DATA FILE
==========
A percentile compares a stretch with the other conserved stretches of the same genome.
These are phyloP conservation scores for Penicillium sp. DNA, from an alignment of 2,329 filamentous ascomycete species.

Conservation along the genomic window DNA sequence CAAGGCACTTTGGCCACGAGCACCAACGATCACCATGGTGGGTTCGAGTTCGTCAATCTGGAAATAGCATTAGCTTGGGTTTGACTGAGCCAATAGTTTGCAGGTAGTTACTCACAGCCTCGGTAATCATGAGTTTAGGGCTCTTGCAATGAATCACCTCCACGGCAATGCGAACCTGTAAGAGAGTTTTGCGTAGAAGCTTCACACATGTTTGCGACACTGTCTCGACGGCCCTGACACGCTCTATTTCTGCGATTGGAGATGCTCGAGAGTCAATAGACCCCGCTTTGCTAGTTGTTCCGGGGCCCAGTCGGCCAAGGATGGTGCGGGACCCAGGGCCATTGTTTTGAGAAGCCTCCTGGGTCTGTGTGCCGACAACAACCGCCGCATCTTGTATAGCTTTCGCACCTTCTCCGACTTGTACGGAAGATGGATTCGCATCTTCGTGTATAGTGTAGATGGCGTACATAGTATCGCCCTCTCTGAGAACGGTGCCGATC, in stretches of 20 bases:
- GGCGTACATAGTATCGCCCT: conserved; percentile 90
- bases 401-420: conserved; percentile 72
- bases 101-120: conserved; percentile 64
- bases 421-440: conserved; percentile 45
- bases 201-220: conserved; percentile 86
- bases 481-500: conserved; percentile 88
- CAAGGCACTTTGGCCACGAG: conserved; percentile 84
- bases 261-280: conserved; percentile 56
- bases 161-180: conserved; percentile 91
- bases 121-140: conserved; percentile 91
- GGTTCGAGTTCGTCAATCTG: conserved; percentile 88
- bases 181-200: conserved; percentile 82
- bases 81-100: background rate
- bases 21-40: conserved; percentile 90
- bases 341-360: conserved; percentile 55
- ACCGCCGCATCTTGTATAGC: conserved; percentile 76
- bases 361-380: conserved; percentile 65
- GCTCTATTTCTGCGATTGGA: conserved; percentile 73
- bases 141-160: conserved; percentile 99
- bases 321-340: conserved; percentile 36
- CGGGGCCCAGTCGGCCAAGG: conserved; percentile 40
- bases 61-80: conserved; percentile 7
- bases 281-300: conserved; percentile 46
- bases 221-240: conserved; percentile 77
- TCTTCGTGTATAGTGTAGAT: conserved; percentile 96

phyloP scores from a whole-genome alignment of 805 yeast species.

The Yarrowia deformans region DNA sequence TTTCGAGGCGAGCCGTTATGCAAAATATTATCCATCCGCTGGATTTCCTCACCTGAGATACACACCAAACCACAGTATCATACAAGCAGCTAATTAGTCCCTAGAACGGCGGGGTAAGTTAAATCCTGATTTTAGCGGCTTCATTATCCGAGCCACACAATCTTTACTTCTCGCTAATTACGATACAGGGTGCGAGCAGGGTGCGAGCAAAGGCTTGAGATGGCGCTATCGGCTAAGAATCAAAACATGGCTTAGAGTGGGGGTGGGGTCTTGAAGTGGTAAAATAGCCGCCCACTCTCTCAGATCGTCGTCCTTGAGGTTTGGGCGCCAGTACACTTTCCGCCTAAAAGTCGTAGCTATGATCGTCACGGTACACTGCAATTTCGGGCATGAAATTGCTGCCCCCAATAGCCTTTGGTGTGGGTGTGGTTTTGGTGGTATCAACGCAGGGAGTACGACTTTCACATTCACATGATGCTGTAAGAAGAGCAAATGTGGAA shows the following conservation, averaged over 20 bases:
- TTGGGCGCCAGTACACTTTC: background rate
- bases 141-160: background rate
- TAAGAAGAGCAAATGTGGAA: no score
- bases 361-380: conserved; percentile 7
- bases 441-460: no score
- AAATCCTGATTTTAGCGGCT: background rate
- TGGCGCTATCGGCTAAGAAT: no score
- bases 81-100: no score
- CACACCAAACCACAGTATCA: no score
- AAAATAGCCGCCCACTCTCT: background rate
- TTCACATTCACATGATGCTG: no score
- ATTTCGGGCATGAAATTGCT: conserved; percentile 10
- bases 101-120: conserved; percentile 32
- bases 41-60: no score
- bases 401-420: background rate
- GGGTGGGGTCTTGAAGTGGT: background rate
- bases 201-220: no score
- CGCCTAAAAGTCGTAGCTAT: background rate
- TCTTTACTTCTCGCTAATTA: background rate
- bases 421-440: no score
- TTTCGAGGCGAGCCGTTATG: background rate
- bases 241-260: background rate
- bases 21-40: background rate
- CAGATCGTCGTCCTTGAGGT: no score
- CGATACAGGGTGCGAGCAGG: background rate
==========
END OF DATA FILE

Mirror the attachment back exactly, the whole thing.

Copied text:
A percentile compares a stretch with the other conserved stretches of the same genome.
These are phyloP conservation scores for Penicillium sp. DNA, from an alignment of 2,329 filamentous ascomycete species.

Conservation along the genomic window DNA sequence CAAGGCACTTTGGCCACGAGCACCAACGATCACCATGGTGGGTTCGAGTTCGTCAATCTGGAAATAGCATTAGCTTGGGTTTGACTGAGCCAATAGTTTGCAGGTAGTTACTCACAGCCTCGGTAATCATGAGTTTAGGGCTCTTGCAATGAATCACCTCCACGGCAATGCGAACCTGTAAGAGAGTTTTGCGTAGAAGCTTCACACATGTTTGCGACACTGTCTCGACGGCCCTGACACGCTCTATTTCTGCGATTGGAGATGCTCGAGAGTCAATAGACCCCGCTTTGCTAGTTGTTCCGGGGCCCAGTCGGCCAAGGATGGTGCGGGACCCAGGGCCATTGTTTTGAGAAGCCTCCTGGGTCTGTGTGCCGACAACAACCGCCGCATCTTGTATAGCTTTCGCACCTTCTCCGACTTGTACGGAAGATGGATTCGCATCTTCGTGTATAGTGTAGATGGCGTACATAGTATCGCCCTCTCTGAGAACGGTGCCGATC, in stretches of 20 bases:
- GGCGTACATAGTATCGCCCT: conserved; percentile 90
- bases 401-420: conserved; percentile 72
- bases 101-120: conserved; percentile 64
- bases 421-440: conserved; percentile 45
- bases 201-220: conserved; percentile 86
- bases 481-500: conserved; percentile 88
- CAAGGCACTTTGGCCACGAG: conserved; percentile 84
- bases 261-280: conserved; percentile 56
- bases 161-180: conserved; percentile 91
- bases 121-140: conserved; percentile 91
- GGTTCGAGTTCGTCAATCTG: conserved; percentile 88
- bases 181-200: conserved; percentile 82
- bases 81-100: background rate
- bases 21-40: conserved; percentile 90
- bases 341-360: conserved; percentile 55
- ACCGCCGCATCTTGTATAGC: conserved; percentile 76
- bases 361-380: conserved; percentile 65
- GCTCTATTTCTGCGATTGGA: conserved; percentile 73
- bases 141-160: conserved; percentile 99
- bases 321-340: conserved; percentile 36
- CGGGGCCCAGTCGGCCAAGG: conserved; percentile 40
- bases 61-80: conserved; percentile 7
- bases 281-300: conserved; percentile 46
- bases 221-240: conserved; percentile 77
- TCTTCGTGTATAGTGTAGAT: conserved; percentile 96

phyloP scores from a whole-genome alignment of 805 yeast species.

The Yarrowia deformans region DNA sequence TTTCGAGGCGAGCCGTTATGCAAAATATTATCCATCCGCTGGATTTCCTCACCTGAGATACACACCAAACCACAGTATCATACAAGCAGCTAATTAGTCCCTAGAACGGCGGGGTAAGTTAAATCCTGATTTTAGCGGCTTCATTATCCGAGCCACACAATCTTTACTTCTCGCTAATTACGATACAGGGTGCGAGCAGGGTGCGAGCAAAGGCTTGAGATGGCGCTATCGGCTAAGAATCAAAACATGGCTTAGAGTGGGGGTGGGGTCTTGAAGTGGTAAAATAGCCGCCCACTCTCTCAGATCGTCGTCCTTGAGGTTTGGGCGCCAGTACACTTTCCGCCTAAAAGTCGTAGCTATGATCGTCACGGTACACTGCAATTTCGGGCATGAAATTGCTGCCCCCAATAGCCTTTGGTGTGGGTGTGGTTTTGGTGGTATCAACGCAGGGAGTACGACTTTCACATTCACATGATGCTGTAAGAAGAGCAAATGTGGAA shows the following conservation, averaged over 20 bases:
- TTGGGCGCCAGTACACTTTC: background rate
- bases 141-160: background rate
- TAAGAAGAGCAAATGTGGAA: no score
- bases 361-380: conserved; percentile 7
- bases 441-460: no score
- AAATCCTGATTTTAGCGGCT: background rate
- TGGCGCTATCGGCTAAGAAT: no score
- bases 81-100: no score
- CACACCAAACCACAGTATCA: no score
- AAAATAGCCGCCCACTCTCT: background rate
- TTCACATTCACATGATGCTG: no score
- ATTTCGGGCATGAAATTGCT: conserved; percentile 10
- bases 101-120: conserved; percentile 32
- bases 41-60: no score
- bases 401-420: background rate
- GGGTGGGGTCTTGAAGTGGT: background rate
- bases 201-220: no score
- CGCCTAAAAGTCGTAGCTAT: background rate
- TCTTTACTTCTCGCTAATTA: background rate
- bases 421-440: no score
- TTTCGAGGCGAGCCGTTATG: background rate
- bases 241-260: background rate
- bases 21-40: background rate
- CAGATCGTCGTCCTTGAGGT: no score
- CGATACAGGGTGCGAGCAGG: background rate